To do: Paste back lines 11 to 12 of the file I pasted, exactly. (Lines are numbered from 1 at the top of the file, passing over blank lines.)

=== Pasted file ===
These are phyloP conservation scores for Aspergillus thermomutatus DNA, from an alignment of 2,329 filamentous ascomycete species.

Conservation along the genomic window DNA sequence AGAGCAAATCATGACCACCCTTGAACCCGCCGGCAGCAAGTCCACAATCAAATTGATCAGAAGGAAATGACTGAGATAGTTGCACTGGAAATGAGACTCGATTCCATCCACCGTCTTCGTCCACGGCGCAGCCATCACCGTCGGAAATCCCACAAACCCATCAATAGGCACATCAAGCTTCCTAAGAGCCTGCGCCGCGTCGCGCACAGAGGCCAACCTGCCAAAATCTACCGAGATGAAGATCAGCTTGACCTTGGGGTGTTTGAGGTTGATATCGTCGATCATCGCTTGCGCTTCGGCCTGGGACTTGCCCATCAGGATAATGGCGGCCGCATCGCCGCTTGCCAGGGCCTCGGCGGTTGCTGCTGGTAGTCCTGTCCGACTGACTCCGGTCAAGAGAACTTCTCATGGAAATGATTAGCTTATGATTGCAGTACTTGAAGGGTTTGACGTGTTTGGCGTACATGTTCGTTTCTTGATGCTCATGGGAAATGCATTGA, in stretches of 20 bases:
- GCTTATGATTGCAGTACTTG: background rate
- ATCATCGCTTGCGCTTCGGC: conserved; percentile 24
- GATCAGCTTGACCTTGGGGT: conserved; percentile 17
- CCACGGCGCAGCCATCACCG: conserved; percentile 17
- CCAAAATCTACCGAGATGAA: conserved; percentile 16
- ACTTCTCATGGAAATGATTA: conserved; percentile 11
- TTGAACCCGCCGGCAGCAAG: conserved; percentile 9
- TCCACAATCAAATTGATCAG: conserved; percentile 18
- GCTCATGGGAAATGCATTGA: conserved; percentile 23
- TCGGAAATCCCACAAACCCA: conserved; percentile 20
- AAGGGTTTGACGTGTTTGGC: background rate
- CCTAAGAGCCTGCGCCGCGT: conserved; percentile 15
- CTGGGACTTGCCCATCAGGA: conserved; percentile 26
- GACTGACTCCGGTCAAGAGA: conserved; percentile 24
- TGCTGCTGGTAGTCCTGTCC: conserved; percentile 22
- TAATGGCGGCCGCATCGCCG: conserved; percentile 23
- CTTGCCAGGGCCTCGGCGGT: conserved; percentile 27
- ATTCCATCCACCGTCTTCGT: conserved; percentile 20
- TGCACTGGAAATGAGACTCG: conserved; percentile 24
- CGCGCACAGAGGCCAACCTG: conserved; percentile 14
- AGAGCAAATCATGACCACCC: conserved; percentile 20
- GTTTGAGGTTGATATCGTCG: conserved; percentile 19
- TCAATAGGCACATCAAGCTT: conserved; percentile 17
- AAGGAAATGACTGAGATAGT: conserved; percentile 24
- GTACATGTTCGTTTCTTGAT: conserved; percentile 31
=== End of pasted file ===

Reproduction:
- GCTCATGGGAAATGCATTGA: conserved; percentile 23
- TCGGAAATCCCACAAACCCA: conserved; percentile 20